What struck me as an unexpected surprise during this walk down memory lane? The flood storm of people and memories from those years instead of the W’s and the L’s which seemed so vitally important at the time. I mostly remembered the kids and the fine people I coached with and against. The stadiums and smells of concession stands and locker rooms. The bus rides and the pit stops on the road to distant games. I remembered lining up for pregame on 9-14-2001 at Piper High School in Kansas City for a moment of silence and a listening of our national anthem with tears streaming down our faces. The extended football family tragedies and the injuries which almost shattered your heart. Above all else, I remembered how much fun we had playing this great game of football.
I will miss this year’s game to attend a retirement party for a co-worker of 24 years; a priority now which wouldn’t have been just a mere few years ago. But, there is one thing I’d like to pass on to the young men playing on our home field and those playing on the thousands of sports fields across the country Friday night.
Gentlemen, it is important to learn how to put the requisite work and effort in order to try and win a game. It is not easy. It is important to work together as a true team, every man doing his job on every play. Never forget, though, the memory of the W’s and the L’s will fade into oblivion, it is inevitable. But,  you will never forget the teammates who stand next to you night after night at practice and line up toe to toe with you under those wonderful Friday night lights. You will never forget the blood, the sweat and the tears sacrificed in becoming the best individual and the best team you can be.

Good luck and good health.

Play hard and have fun.

Every man, every play

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Football Is NOT Life: Reprise 2012

I originally wrote this post for me, to help me get over myself being down in the dumps over another year not coaching football. I wrote is as a therapeutic reminder that, even though I miss coaching dearly, this great game of football is not, and should never be, the MOST IMPORTANT thing in life.

I am re-posting the blog piece, Football is NOT Life, for you.  You know, you folks out there who have let things slip out of focus. The ones who are half crazed with the emotion and the frustration and the disappointment associated with sports, especially when things are heading south in a hurry.

Everybody wants to win, it is written in the marrow of our bones. However, not everybody can win and we need to remind ourselves there are worse things in life than losing a game of football, no matter how much it hurts.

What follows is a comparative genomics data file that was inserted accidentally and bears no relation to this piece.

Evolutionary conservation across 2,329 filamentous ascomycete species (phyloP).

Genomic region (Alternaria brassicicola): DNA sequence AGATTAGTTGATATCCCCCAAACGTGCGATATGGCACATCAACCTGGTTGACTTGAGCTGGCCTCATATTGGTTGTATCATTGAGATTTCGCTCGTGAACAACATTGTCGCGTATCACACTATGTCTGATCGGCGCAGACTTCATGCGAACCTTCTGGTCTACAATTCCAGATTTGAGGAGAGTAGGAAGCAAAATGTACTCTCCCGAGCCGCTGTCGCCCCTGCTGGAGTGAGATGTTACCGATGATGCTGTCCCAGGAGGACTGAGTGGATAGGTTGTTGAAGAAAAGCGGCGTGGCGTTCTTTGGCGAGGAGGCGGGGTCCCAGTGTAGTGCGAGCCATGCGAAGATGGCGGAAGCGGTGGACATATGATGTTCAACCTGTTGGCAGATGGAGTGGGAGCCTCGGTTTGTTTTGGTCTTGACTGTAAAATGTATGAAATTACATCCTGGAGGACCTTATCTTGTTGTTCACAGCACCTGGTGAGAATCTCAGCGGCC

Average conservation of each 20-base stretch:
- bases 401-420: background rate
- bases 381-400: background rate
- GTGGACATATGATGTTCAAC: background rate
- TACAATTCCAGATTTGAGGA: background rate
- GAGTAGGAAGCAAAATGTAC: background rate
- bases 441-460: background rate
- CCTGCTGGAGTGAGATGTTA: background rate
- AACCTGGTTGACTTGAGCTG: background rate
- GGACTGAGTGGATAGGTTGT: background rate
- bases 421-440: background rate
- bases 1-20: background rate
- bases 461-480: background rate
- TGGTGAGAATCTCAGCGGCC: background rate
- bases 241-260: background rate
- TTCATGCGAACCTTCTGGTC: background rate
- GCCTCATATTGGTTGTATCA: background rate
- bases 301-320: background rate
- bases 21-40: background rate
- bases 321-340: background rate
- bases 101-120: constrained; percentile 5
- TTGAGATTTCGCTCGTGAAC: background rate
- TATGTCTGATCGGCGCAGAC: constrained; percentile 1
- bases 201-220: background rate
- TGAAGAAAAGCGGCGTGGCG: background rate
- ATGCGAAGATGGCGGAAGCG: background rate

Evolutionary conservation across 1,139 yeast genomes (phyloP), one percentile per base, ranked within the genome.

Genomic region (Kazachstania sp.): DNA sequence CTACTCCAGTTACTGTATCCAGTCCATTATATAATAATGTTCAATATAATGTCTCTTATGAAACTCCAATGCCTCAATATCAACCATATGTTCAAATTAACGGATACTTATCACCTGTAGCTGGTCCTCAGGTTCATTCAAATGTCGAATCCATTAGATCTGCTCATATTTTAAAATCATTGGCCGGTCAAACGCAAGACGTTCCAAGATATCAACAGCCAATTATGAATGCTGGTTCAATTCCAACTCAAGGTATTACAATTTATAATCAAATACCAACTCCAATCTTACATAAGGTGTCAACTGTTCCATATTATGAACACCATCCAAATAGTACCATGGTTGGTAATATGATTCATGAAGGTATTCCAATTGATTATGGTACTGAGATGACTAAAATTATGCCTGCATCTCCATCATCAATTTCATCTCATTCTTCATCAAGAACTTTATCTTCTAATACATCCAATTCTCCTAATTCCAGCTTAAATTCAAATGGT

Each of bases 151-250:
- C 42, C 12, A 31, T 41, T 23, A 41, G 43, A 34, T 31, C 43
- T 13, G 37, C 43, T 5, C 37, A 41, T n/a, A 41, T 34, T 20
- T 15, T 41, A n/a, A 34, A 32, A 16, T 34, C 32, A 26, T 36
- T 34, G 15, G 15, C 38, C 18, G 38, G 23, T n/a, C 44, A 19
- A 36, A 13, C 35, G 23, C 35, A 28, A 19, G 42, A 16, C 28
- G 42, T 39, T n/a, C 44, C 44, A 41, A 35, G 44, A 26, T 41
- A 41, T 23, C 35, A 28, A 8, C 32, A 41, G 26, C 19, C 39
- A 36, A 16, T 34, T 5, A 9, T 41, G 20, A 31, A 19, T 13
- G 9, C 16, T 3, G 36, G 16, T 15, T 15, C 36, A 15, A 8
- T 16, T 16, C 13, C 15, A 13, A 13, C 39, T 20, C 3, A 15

Respect the kids and respect the coaches. Respect the work and effort everyone invests, no matter how disappointing the outcome is. Use games and sports to build character in our young people, not to expose poor character. Please read this post and think about it.  If it helps, then pass it on to the next person before we adults take all the fun out of this great game.

Football is NOT Life! (originally posted on September 21, 2010)

I know this may sound highly irrational and maybe even a bit hypocritical coming from me, but contrary to what the t-shirts say, FOOTBALL IS NOT LIFE!.

Football is the greatest damn game ever invented, but it is not life.  Football is intensity, competitiveness, sportsmanship and violence, but it is not life.  Football requires immense strategy and teamwork, but it is not life.  Football provides education, drama, entertainment, and a solidarity which binds communities, campuses and fan bases throughout the nation, but it is not life.  Football is universal, it is played by presidents and paupers, genius and idiot, big and small, aggressive and passive, rich and poor, but it is not life.  Football should not be all consuming.  Football should not be the top priority.  I know this for a fact, I have tripped and fallen down this hole before (see my story).

Football can be like a package of Oreos, both need to be consumed in moderation.  You’ve been there, you open the package of Oreos and leave it out on the counter.  Sooner, rather than later, the whole package is gone and you don’t feel so good.  But if you open that package and only take a couple of Oreos and place the package in the cupboard for a later date, they not only taste spectacular, but last and satisfy for days upon days.  Football is not life.  It should be taken in moderation and/or with a tall glass of milk, (1% or skim preferably).

Football has it’s proper place, it has it’s proper perspective. Football is not the primary reason for the existence of high schools, colleges and universities.

Yes, football is important.  It is important to compete.  It is important to work hard to be the best coach or player you can be.  It is important to compete with purpose, pride and passion.  But I think Coach Paul Lane said it best with his prioritization of the sport, “Faith, Family, Football, in that order”.

Football is important to me.  But football is not life.  Let’s work to keep football in it’s proper perspective and place. I would hate for you to get a football belly-ache.